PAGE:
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Camp Meeker Beat - February 2017


Camp Meeker Beat - February 2017

by Tom Austin

Ah, winter.  I sat most of the day huddling by my space heater, waiting for Godot.  Ooops, I mean waiting for the furnace repairman. That, or shoveling the mud from my parking space. That’s okay, I have plenty of hot water and an electric blanket. I’ll get by.   It has been quite a winter so far: it’s a warm day when the mercury tops 45 degrees, morning frost is a common occurrence, and the Russian River is our local version of the Big Muddy.  Meanwhile a deep and luxurious snowpack in the Sierras promises that, for this year at least, our water worries have eased.  There are some other worries – nothing major, but still.   That big tree fell in what I call Camp Meeker’s “front porch”: the wide area over the culvert that is both Tower and Market Streets.  The part of the tree blocking traffic to Market Street was quickly sectioned off and carted away, but the rest of the tree remains where it fell, and of course the foliage still covers a good portion of the front porch.   Who is responsible for that? I guess no one is.   A tree fell on Redwood a few years back, cutting neatly in half an (abandoned and condemned) house, cracked the foundation of the house on whose property it was rooted on.   The family who owned the house had been complaining the water coming out of the culvert was eroding the soil holding the tree’s roots – were on the phone with the county 30 minutes before it fell, in fact – but the county said “your land, your problem.”   Five years later, still the tree sits where it fell. 

The moral, I guess, is that we’re on our own.  That’s why we need to stick together.

Speaking of sticking together (NOT), some bozo left a big pile of rusty equipment trash on the basketball court outside the fire station.   There, too, it sits to this day.  Chances are it was not a Camp Meeker resident who did that – just some cheapskate who didn’t want to pay a dumping fee. 

Yeah, the floods.  I bet that, like me, you get calls and emails from relatives around the country who just watched the news and want to know if you got washed out to sea.  The funny thing is, Camp Meeker doesn’t really need to worry about floods.  I live on the front row, so to speak, on Redwood Avenue, and at its highest Dutch Bill Creek was still thirty feet below my property.  Even downstream toward Tyrone, those houses right on the creek stayed dry. Yes, I know this wasn’t a historic flood by any stretch – but Dutch Bill’s Creek bed is wide enough, and the sides of the canyon generally steep enough, that the water doesn’t rise very high.  It just gets FAST.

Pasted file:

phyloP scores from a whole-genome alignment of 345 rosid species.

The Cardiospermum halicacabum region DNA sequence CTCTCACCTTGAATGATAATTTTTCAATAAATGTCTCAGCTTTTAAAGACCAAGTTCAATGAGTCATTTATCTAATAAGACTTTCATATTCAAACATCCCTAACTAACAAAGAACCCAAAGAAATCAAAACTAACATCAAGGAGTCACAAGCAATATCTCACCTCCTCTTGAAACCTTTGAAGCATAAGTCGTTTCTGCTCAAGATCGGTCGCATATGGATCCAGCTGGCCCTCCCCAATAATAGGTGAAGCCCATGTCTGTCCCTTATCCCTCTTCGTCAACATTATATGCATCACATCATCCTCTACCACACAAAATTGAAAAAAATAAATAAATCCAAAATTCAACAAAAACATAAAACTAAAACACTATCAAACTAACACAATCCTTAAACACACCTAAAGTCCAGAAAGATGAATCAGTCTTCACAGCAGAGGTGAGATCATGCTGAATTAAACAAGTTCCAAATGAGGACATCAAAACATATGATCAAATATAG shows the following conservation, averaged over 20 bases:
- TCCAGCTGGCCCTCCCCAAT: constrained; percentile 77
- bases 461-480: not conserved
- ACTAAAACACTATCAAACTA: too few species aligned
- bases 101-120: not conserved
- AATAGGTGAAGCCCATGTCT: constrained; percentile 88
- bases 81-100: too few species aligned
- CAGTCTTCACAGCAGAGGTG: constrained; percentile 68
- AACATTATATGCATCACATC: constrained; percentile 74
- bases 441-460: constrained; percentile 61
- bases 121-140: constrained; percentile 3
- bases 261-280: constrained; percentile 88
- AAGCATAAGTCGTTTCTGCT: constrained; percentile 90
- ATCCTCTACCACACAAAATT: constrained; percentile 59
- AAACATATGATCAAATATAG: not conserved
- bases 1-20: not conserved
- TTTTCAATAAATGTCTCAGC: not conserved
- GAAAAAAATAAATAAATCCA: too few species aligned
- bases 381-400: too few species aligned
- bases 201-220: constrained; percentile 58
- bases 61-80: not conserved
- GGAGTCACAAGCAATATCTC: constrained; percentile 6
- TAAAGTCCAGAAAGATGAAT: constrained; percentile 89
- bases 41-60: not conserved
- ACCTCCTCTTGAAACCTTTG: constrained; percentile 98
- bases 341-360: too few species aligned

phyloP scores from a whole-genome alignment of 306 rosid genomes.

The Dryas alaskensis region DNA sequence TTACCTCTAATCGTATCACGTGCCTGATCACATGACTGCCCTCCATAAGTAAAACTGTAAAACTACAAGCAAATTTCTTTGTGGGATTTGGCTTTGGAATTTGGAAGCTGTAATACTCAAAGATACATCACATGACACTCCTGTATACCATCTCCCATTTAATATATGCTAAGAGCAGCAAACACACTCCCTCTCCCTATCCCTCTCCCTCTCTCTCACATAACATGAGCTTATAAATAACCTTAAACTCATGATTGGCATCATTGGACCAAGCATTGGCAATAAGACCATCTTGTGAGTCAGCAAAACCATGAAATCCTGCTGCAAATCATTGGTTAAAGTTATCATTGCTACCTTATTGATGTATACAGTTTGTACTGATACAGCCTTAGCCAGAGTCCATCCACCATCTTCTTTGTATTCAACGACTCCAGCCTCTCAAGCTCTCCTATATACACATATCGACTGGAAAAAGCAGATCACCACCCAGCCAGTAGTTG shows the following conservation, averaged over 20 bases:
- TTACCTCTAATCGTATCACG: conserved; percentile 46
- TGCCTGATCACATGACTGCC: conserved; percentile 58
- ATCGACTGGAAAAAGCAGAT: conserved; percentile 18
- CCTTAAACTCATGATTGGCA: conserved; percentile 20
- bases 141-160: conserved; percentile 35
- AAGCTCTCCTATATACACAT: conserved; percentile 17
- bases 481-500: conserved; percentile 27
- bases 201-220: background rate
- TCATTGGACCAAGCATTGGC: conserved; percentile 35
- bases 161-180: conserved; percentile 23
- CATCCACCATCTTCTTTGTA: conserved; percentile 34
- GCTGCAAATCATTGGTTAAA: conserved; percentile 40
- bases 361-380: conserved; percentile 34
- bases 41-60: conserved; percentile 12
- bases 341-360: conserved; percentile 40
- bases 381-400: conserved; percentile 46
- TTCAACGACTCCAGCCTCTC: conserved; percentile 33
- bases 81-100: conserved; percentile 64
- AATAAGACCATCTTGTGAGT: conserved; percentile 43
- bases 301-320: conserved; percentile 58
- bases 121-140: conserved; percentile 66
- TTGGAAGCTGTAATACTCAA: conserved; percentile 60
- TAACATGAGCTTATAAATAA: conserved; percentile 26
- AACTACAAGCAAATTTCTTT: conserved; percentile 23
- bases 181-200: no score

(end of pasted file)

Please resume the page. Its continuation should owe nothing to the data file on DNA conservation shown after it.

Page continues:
That isn’t to say there’s nothing to worry about when it gets wet.   Mud can slide, and trees can fall.  In the meantime, enjoy winter in Damp Sneaker!  My very first year, I found a pacific giant salamander in my back yard.   You think of salamanders as little things smaller than your hand.  Not this one! Easily over a foot long.   What else might you find wandering in the woods?  All the squishy things come out when it’s wet.   The humble banana slug.  The feisty rough-skinned newt.  The surprisingly compact rubber boa. The elegant black salamander.  The startling ring-necked snake.   Or look up into the trees: Sonoma County is the wintering ground of choice for most of the large raptors – hawks, red-tailed, red-shouldered, sharp-shinned, and Cooper’s.  Kestrels and Ospreys.  The Northern Harrier. The majestic Golden Eagle.   It’s true that these birds tend to like the open dairy country better than the forest – but you needed an excuse to get out anyway.   The sun sets early in Camp Meeker, so do your creek clambering in the morning, then pick up a picnic lunch for some bird watching.   I particularly recommend the environs of the estero, the green swath between Valley Ford and Tomales.   One day we saw a whole family unit  of Golden Eagles. Five of them at once!  That’s nothing compared to what was clearly the Red-Tailed Hawk National Convention on a hill just off of Middle Road.  There must have been two hundred of them, schmoozing with each other over where to find the most scrumptious field mice voluptuous voles.   It’s all there for the seeing. You just got to slow down, look up, look down, sit down, wait. It’s simple, but it’s not easy.